Ryan Pickrell, DCNF
President Donald Trump warned Thursday that hard-hitting tariffs on steel and aluminum are coming down the pipe, and China is furiously signaling that it plans to retaliate to protect its national interests.
China, a country of particular concern when it comes to problematic steel and aluminum imports, has been extremely critical of the Trump administration’s proposed tariffs from the start, asserting that the Department of Commerce’s findings were “groundless.”
“If the United States’ final decision affects China’s interests, we will take necessary measures to defend our rights,” senior Ministry of Commerce official Wang Hejun said in response to the report two weeks ago. The foreign ministry followed suit Thursday.
The Department of Commerce, citing national security concerns, recommended February that Trump move to restrict foreign steel and aluminum imports. The president then announced Thursday that the U.S. will place tariffs of 25 percent on foreign-made steel and 10 percent on aluminum. The move follows a presidential tweet Thursday morning claiming that American steel and aluminum industries have been decimated by “decades of unfair trade and bad policy with countries around the world.”
Our Steel and Aluminum industries (and many others) have been decimated by decades of unfair trade and bad policy with countries from around the world. We must not let our country, companies and workers be taken advantage of any longer. We want free, fair and SMART TRADE!
— Donald J. Trump (@realDonaldTrump) March 1, 2018
America’s “unreasonable and excessive use of trade remedy measures will not help revitalize relevant industries at home,” Ministry of Foreign Affairs spokeswoman Hua Chunying told reporters Thursday. “Rather, it will affect its employment and jeopardize the welfare of American consumers.”
“China will take necessary measures to safeguard its legitimate rights and interests,” she added.
While the proposed tariffs are not country specific, the move is definitely a slap in the face for China, which the Department of Commerce reportedly encouraged the president to hit harder.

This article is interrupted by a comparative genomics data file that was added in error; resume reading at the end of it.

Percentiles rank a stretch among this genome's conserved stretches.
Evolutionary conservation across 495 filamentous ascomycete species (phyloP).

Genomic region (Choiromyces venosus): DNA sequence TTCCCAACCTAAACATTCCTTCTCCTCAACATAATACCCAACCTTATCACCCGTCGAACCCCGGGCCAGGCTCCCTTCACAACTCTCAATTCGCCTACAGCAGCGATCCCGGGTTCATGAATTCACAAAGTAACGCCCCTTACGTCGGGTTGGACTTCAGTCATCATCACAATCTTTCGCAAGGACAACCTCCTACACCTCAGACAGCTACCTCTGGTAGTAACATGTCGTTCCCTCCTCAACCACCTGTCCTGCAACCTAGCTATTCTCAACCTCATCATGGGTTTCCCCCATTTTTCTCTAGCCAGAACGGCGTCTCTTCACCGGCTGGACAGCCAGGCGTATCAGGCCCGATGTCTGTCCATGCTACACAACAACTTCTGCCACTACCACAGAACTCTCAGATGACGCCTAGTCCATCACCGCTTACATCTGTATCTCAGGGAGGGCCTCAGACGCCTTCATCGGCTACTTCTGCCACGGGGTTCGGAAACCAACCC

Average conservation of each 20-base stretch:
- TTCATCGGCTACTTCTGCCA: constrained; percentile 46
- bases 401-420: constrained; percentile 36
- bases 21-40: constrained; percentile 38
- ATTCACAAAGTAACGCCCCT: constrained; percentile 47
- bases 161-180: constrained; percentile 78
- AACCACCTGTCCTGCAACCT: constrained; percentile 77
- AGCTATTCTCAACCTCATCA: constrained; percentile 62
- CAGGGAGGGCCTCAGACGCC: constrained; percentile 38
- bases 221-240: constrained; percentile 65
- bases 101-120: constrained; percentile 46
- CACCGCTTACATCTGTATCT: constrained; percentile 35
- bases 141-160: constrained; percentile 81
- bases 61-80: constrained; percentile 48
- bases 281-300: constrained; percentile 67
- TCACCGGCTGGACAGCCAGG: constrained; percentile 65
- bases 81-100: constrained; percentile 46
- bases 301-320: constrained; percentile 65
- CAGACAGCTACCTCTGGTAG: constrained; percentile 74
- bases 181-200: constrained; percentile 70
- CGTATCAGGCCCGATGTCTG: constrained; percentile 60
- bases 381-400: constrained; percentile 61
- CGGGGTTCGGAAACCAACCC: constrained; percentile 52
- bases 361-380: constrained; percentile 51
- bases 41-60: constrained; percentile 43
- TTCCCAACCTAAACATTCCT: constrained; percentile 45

Liu He, a member of the Political Bureau of the Communist Party of China Central Committee and director of the General Office of the Central Leading Group for Financial and Economic Affairs, is presently in the U.S. to discuss bilateral trade ties and Sino-American cooperation, including dumping concerns and proposed punitive measures.
The Trump administration has slapped tariffs on washing machines and solar panels, as well as aluminum foil imports, in recent weeks. “China will take necessary measures to defend its interests in response to the wrong practice of the United States,” Wang said Wednesday in response to these moves.
China’s repetition of the phrase “necessary measures” indicates that Beijing may take some sort of retaliatory action to counter Washington’s move to defend U.S. industries.
China is reportedly already investigating restricting American grain exports in retaliation for the earlier tariffs, a move that could potentially affect Trump supporters in the agricultural industry.
In addition to protecting American industries from the negative affects of dumping by foreign companies unfairly subsidized by their governments, Trump seems particularly concerned about the hollowing out of the defense industrial base.
“We need that for national defense,” the president said Thursday, adding, “If we ever have a conflict, we don’t want to be buying the steel from a country that we’re fighting, because somehow that doesn’t work very well.”
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